** All Teachers Can Learn
Mathematics (PD needed)**

**All Students
Can Learn Mathematics From Teachers Who Know Mathematics**

**Collected
by**** Jerome Dancis** (Univ. of Maryland)

**1.
ÒR U 4 teachers knowing Arithmetic?Ó **(a report of mine) **(**www.math.umd.edu/~jnd/R_U_4_Teachers_know_Arith.html)

includes: ÒAs Secretary of Education Arne Duncan said
(May 11, 2009 at Brookings Institution): So I agree we can use a ton of these resources to send
teachers back to schools and universities to get the endorsement [and] to get
the content and the knowledge they need to be able to teach.Ó

This report is background for the 40+
mathematicians public letter, "RACE
TO THE TOP AND K-12 MATHEMATICS EDUCATION at www.math.umd.edu/~jnd/RTTTPublicLetter.html Excerpts:

ÒWe agree with U.S.
Secretary of Education Arne Duncan's statement: Ô... it is hard to teach
what you don't know. When we get to 6th, 7th, and 8th grades, we see a lot of
students start to lose interest in math and science ... because their teachers
don't know math and scienceÕ. For the United States to remain
competitive, every part of K-12 mathematics education in this country must be
strengthened: curriculum, textbooks, instruction, assessments, and, above all,
the preparation and continuing professional development of those who teach
mathematics and science, regardless of grade level and the kind of school in
which they teach.Ó

**ÒRecommendation 1.** ... The rigorously researched [National Mathematics Advisory]
PanelÔs 2008 report advises that teacher preparation programs and licensing
tests for all K-8 mathematics teachers should fully address the foundational
topics in arithmetic (including fractions, decimals, and percents), geometry,
measurement, and algebra that are spelled out in the Panel's report. Middle school teachers should know more
than teachers in early grades. ...
Ò

** ÒRecommendation 5.** The U.S.D.E. should fund content-rich professional development programs
for current K-8 mathematics and science teachers, coaches, and supervisors, and for elementary and middle
school principals. ... Ò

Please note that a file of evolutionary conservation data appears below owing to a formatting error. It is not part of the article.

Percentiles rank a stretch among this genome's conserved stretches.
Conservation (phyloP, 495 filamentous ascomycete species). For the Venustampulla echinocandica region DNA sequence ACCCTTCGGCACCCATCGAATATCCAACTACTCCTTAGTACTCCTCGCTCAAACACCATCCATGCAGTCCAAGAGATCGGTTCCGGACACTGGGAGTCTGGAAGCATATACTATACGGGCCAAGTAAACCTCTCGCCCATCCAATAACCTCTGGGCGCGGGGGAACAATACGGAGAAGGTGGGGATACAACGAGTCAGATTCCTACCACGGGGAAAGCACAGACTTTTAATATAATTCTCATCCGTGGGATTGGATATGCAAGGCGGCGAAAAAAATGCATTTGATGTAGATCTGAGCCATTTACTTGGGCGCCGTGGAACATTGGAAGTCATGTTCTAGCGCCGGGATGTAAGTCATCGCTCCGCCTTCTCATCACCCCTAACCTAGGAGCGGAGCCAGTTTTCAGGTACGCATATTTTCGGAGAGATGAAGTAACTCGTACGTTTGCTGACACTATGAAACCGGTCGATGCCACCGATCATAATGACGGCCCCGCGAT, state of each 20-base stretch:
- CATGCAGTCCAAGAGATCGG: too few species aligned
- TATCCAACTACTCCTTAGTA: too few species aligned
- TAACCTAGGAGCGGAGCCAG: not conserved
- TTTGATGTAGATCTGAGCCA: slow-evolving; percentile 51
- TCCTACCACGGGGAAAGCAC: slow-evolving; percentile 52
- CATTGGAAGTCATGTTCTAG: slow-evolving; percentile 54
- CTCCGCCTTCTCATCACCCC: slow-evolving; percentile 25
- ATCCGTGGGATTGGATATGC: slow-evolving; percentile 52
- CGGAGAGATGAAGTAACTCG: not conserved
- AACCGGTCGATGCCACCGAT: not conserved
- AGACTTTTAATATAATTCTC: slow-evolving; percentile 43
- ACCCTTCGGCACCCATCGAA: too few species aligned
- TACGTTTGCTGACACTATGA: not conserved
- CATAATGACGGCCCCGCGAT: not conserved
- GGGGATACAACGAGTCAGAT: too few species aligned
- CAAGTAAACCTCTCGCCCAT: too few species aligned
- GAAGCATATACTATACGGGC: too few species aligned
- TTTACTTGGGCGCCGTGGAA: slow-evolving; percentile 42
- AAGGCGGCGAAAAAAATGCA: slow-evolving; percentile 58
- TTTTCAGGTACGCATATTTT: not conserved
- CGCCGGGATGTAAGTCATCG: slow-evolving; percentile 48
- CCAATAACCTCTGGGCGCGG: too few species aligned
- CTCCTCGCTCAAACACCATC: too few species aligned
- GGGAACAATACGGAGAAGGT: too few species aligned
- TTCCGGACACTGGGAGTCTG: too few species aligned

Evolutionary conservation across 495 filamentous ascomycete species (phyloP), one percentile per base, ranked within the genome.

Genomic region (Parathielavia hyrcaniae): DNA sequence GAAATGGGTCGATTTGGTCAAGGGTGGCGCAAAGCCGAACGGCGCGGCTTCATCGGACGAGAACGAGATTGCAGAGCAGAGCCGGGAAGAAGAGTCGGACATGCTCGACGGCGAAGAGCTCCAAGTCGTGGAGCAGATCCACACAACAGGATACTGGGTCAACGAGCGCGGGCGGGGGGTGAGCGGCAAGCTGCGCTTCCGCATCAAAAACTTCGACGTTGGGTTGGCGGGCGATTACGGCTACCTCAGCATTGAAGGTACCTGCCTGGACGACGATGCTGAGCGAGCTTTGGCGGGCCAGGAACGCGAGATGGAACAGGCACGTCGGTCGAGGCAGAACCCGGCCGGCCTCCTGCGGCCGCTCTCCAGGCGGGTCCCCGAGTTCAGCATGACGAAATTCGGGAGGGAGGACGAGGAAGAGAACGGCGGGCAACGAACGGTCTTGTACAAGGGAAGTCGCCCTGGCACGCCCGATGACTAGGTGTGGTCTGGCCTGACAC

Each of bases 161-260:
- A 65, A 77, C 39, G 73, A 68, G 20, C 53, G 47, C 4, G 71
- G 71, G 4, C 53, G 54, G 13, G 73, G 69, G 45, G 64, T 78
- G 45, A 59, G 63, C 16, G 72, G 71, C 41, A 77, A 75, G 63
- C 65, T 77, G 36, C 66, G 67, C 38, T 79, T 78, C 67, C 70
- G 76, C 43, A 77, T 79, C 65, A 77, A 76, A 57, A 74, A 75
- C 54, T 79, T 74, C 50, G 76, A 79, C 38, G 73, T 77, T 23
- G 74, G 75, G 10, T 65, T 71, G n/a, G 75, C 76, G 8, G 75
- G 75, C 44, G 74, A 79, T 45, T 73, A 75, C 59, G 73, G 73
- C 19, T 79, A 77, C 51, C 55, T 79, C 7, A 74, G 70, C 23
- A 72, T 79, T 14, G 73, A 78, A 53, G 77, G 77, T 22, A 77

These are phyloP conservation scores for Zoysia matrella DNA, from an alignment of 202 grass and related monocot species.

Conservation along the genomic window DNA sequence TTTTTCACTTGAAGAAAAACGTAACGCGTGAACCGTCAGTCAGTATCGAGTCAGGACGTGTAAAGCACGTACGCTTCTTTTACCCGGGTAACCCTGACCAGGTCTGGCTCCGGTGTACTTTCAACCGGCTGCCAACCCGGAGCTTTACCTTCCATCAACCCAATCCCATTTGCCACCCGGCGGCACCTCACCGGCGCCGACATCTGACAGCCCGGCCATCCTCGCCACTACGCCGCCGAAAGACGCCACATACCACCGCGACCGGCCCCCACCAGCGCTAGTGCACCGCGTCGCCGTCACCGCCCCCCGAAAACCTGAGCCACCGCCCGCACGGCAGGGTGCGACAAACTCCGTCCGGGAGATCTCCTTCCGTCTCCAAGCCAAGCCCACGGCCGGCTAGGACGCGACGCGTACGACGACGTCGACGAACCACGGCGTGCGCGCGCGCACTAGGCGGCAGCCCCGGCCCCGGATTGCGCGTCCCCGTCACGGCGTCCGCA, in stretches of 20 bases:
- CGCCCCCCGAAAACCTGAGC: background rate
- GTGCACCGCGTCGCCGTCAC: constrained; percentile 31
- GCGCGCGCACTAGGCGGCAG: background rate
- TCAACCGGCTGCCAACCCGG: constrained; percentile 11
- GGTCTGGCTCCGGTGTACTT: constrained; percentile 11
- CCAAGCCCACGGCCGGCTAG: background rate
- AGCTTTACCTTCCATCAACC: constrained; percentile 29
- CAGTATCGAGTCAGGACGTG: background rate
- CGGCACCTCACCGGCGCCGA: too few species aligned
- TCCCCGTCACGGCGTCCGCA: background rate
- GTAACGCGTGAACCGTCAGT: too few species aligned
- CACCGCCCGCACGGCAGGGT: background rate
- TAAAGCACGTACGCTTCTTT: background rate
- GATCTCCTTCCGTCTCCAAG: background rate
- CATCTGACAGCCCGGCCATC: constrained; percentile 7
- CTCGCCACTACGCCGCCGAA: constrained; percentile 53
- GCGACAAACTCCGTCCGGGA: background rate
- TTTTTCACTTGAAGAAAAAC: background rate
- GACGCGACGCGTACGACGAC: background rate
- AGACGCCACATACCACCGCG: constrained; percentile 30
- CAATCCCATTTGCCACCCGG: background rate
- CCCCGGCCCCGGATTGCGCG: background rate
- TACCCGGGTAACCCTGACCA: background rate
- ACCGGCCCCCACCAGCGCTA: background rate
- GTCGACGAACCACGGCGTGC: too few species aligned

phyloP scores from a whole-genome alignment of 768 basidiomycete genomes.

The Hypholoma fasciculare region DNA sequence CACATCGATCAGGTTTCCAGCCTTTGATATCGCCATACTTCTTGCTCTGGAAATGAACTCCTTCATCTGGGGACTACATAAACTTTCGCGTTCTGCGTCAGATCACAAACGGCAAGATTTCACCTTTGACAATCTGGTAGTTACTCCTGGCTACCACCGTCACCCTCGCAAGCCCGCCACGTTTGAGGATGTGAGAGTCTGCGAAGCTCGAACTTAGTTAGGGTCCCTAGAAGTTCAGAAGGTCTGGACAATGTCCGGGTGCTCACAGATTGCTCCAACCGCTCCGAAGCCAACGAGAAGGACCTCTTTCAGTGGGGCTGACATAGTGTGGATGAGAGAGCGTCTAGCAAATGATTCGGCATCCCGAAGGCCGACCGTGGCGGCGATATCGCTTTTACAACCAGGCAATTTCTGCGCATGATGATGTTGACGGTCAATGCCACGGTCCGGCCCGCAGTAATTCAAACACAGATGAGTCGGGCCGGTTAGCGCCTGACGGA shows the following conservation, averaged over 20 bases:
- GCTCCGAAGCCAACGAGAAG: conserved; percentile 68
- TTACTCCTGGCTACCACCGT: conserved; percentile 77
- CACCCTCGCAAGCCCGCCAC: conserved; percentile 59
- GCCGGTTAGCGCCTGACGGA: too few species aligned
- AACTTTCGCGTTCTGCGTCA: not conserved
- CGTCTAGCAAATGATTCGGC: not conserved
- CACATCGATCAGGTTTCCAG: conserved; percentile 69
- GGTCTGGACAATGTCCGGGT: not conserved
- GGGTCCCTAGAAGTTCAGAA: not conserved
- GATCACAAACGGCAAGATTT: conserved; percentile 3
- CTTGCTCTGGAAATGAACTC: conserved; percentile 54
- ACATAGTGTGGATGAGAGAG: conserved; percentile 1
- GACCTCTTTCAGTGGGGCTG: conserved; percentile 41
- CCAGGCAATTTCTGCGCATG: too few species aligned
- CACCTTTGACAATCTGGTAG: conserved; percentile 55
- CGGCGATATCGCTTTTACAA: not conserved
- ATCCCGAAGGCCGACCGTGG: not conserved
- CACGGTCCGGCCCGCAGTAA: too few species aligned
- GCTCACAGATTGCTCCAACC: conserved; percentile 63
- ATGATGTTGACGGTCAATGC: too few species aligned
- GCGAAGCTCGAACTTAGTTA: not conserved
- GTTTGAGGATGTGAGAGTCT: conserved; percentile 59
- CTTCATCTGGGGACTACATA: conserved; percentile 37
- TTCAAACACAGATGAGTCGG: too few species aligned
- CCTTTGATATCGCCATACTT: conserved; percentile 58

**2. Math
PD needed for writers of NAEP and state math
assessments.**
ÒQuoting the NAEP Validity Study:
Five percent of NAEP items were found to be seriously flawed
mathematically at Grade 4, and 4% were
designated seriously flawed at Grade 8.
... For marginal items, NAEP had 28% at Grade 4 and
23% at Grade 8, ... Ò There are similar rates for flawed and marginal
items on the sample of state exams.
(From a slide in Wilfried SchmidÕs presentation at
the 2009 CBMS Forum, ÒThe National
Mathematics Advisory Panel (NMP) [andNAEP]Ó. This
slide may be access from __www.cbmsweb.org/Forum2/Panels.htm)__

**Question**: How much additional
Math content PD is needed for Mathematics and science supervisors and coaches
and for writers of state and NAEP math and science assessments?

**3.** The **inadequate ****preparation
****in Mathematics ****of ****future elementary school teachers** by
67 of the 77 colleges surveyed, is documented in the National Council on Teacher Quality (NCTQ) report, ÒNo Common Denominator: The Preparation of Elementary Teachers in
Mathematics by America's Education Schools [NOT]Ó, (June 2008).
It is at

*www.nctq.org/p/publications/reports.jsp*

**4.** **Math content
certification requirements for high school math teacher**.

In my
state of Maryland (MD), the subject content certification requirement for a
high school teacher is 36 college credits in the subject (at least 12 credits in
junior-senior level courses) – *teacherÕs
choice*. Then the teacher must
pass the Praxis II exam.

A fully
certified MD high school math teacher need NOT have taken a Geometry course in
high school or college. Same for